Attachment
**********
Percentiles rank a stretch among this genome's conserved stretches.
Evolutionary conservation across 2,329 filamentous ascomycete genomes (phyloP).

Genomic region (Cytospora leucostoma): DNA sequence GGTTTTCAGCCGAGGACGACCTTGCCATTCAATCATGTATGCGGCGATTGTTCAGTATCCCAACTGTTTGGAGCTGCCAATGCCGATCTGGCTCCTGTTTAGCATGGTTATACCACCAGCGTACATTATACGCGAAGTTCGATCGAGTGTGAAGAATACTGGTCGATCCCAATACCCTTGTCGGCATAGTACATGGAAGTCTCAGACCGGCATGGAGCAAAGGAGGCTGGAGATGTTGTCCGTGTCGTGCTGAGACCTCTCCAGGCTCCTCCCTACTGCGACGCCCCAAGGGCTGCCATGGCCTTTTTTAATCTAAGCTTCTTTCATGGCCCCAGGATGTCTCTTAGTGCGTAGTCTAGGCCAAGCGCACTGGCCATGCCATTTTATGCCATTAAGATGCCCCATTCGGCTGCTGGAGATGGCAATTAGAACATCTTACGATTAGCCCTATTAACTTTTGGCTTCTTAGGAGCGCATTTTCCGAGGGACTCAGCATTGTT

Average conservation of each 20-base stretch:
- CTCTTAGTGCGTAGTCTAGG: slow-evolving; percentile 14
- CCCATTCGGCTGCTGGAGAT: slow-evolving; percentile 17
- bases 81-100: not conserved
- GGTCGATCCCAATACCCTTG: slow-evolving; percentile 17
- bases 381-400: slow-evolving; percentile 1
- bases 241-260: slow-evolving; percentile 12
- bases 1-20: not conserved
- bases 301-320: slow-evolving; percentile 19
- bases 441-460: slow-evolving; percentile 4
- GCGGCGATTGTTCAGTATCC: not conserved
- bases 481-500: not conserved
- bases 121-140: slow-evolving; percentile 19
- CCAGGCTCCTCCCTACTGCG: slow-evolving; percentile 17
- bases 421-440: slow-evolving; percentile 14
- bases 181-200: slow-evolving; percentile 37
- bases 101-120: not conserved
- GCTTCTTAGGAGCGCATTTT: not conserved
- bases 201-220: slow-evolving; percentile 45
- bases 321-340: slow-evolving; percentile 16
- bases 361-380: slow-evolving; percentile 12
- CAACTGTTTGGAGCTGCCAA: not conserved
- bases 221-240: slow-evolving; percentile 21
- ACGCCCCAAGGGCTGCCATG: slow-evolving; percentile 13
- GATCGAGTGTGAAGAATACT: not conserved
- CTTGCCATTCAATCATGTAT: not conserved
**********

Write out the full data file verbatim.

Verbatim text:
Percentiles rank a stretch among this genome's conserved stretches.
Evolutionary conservation across 2,329 filamentous ascomycete genomes (phyloP).

Genomic region (Cytospora leucostoma): DNA sequence GGTTTTCAGCCGAGGACGACCTTGCCATTCAATCATGTATGCGGCGATTGTTCAGTATCCCAACTGTTTGGAGCTGCCAATGCCGATCTGGCTCCTGTTTAGCATGGTTATACCACCAGCGTACATTATACGCGAAGTTCGATCGAGTGTGAAGAATACTGGTCGATCCCAATACCCTTGTCGGCATAGTACATGGAAGTCTCAGACCGGCATGGAGCAAAGGAGGCTGGAGATGTTGTCCGTGTCGTGCTGAGACCTCTCCAGGCTCCTCCCTACTGCGACGCCCCAAGGGCTGCCATGGCCTTTTTTAATCTAAGCTTCTTTCATGGCCCCAGGATGTCTCTTAGTGCGTAGTCTAGGCCAAGCGCACTGGCCATGCCATTTTATGCCATTAAGATGCCCCATTCGGCTGCTGGAGATGGCAATTAGAACATCTTACGATTAGCCCTATTAACTTTTGGCTTCTTAGGAGCGCATTTTCCGAGGGACTCAGCATTGTT

Average conservation of each 20-base stretch:
- CTCTTAGTGCGTAGTCTAGG: slow-evolving; percentile 14
- CCCATTCGGCTGCTGGAGAT: slow-evolving; percentile 17
- bases 81-100: not conserved
- GGTCGATCCCAATACCCTTG: slow-evolving; percentile 17
- bases 381-400: slow-evolving; percentile 1
- bases 241-260: slow-evolving; percentile 12
- bases 1-20: not conserved
- bases 301-320: slow-evolving; percentile 19
- bases 441-460: slow-evolving; percentile 4
- GCGGCGATTGTTCAGTATCC: not conserved
- bases 481-500: not conserved
- bases 121-140: slow-evolving; percentile 19
- CCAGGCTCCTCCCTACTGCG: slow-evolving; percentile 17
- bases 421-440: slow-evolving; percentile 14
- bases 181-200: slow-evolving; percentile 37
- bases 101-120: not conserved
- GCTTCTTAGGAGCGCATTTT: not conserved
- bases 201-220: slow-evolving; percentile 45
- bases 321-340: slow-evolving; percentile 16
- bases 361-380: slow-evolving; percentile 12
- CAACTGTTTGGAGCTGCCAA: not conserved
- bases 221-240: slow-evolving; percentile 21
- ACGCCCCAAGGGCTGCCATG: slow-evolving; percentile 13
- GATCGAGTGTGAAGAATACT: not conserved
- CTTGCCATTCAATCATGTAT: not conserved